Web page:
It may seem strange to apply concepts from Chinese philosophy to an IT security model, but representing complex ideas in simple terms can be a powerful tool for understanding and communicating. By viewing zero trust through the lens of Yin and Yang, we see that to be complete, the scope of the model must include how users and devices access all resources. This includes not just our own applications and data, but also resources we don't control... on the Internet.
The concepts of Yin and Yang represent two complementary aspects of one whole. Yin represents darkness, cold, restfulness, inwardness, and inhibition. Yang represents, brightness, heat, movement, outwardness, and excitation. Surprisingly, these aspects can be related to a zero trust security model.
Today our enterprise applications and data live in the cloud as well as the datacenter. Valid users and devices are on the corporate LAN, at workers' homes, or from nearly anywhere there is an Internet connection. The old model of perimeter security has lost relevance. We are moving from a "trust, but verify" stance to a "never trust, always verify" one.
Take a Holistic View of Zero Trust
Much of the thought around zero trust has been about how users are granted access to protected applications and data. In other words, since zero access is assumed, it is about what we choose to grant access to. This is clearly important, but is it the whole picture? To be a holistic security model, shouldn't it apply to any resource our users try to access, even if that resource is not under our control in our datacenter or cloud service?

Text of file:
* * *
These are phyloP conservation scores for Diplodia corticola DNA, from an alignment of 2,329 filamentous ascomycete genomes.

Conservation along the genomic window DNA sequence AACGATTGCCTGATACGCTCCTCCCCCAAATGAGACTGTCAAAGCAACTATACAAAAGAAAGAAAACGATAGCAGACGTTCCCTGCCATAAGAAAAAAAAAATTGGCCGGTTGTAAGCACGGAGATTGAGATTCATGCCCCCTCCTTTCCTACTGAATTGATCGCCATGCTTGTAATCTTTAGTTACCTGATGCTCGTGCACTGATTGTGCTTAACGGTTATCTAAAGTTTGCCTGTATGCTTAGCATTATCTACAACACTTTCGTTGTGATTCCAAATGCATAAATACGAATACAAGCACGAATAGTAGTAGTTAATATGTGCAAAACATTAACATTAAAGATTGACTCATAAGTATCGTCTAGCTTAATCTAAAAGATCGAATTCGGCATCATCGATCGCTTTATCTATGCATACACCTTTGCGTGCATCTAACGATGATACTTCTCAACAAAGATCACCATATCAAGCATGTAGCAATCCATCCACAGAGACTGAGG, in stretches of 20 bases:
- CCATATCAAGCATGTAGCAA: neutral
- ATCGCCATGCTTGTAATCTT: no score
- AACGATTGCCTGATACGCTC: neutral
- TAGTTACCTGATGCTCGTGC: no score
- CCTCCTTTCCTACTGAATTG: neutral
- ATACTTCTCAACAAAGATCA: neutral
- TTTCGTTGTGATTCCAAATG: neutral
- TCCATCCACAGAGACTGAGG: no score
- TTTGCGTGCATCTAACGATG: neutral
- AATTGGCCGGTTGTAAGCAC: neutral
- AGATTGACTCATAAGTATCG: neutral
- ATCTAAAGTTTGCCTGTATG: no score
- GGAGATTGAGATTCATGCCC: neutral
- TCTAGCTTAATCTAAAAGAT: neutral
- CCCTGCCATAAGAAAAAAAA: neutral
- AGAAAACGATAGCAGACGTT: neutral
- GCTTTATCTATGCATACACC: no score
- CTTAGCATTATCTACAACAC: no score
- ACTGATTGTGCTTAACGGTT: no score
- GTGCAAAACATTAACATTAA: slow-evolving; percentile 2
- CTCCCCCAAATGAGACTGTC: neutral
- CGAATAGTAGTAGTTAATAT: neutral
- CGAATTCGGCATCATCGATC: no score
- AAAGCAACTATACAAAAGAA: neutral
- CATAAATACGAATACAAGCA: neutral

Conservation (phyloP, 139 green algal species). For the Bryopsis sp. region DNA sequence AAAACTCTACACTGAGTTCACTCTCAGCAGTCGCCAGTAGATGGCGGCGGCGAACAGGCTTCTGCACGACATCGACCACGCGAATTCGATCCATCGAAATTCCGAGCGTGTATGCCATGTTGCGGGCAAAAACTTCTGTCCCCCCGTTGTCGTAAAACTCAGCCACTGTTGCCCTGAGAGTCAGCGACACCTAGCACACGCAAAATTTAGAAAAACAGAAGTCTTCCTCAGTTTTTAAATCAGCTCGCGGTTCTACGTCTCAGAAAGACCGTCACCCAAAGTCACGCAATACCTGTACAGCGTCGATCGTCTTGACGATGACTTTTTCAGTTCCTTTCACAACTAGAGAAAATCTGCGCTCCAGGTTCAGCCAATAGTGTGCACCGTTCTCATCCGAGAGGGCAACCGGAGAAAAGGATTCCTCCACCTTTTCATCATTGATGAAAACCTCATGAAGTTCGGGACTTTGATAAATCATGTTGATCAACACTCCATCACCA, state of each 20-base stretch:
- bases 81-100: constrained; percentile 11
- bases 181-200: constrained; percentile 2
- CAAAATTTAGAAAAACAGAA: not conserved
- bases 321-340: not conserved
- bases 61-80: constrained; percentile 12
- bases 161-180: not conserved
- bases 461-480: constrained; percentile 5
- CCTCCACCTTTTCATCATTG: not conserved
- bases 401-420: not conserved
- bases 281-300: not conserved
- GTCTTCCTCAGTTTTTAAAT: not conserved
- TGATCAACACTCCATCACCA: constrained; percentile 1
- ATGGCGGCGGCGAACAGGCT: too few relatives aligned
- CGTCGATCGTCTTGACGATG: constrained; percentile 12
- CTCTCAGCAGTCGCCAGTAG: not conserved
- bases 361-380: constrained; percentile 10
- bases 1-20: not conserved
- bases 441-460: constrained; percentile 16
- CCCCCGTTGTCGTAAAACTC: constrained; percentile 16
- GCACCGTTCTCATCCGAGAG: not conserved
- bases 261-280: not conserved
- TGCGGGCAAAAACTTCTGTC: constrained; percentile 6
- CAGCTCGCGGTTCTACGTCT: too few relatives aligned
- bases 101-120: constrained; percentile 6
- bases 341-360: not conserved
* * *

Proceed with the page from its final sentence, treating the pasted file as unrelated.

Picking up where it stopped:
We all know that the Internet abounds with security threats like malware, phishing, and command & control domains operated by malicious actors. Many enterprises also have an acceptable use policy for what kinds of websites their users may visit. So how does the zero trust model apply to internet resources?
One of the core concepts of the zero trust model is that all resources should be accessed securely, regardless of the location of the resource. So we must include the Internet in the model somehow.
However, we cannot apply quite the same approach to the Internet that we do for resources we control. The Internet is too vast and too diverse to specify every resource we want our users to access. Instead, we typically block access to malicious or prohibited websites, and allow everything else.
Apply Yang to Application Access; Yin to the Internet
If we consider access to our own application and data resources as something to explicitly permit, it might be well represented by Yang; we make an active choice to allow access.
Conversely, access to Internet resources (again, not cloud resources that we have some control over) could be represented by Yin; we take a more inhibitive approach and block access to undesirable resources.
Check Out Akamai's Holistic Zero Trust Approach
There are a number of architectures that enterprises and vendors have proposed for the zero trust model. Akamai's approach to zero trust is holistic, in that it considers both secure application access and protection for internet access. Check out our reference architecture below. (Click the image for a higher resolution version.)
You don't need to understand Chinese philosophy to take away the main point of the post, which is that effective security needs a holistic approach. So keep that in mind as you develop your company's zero trust strategy.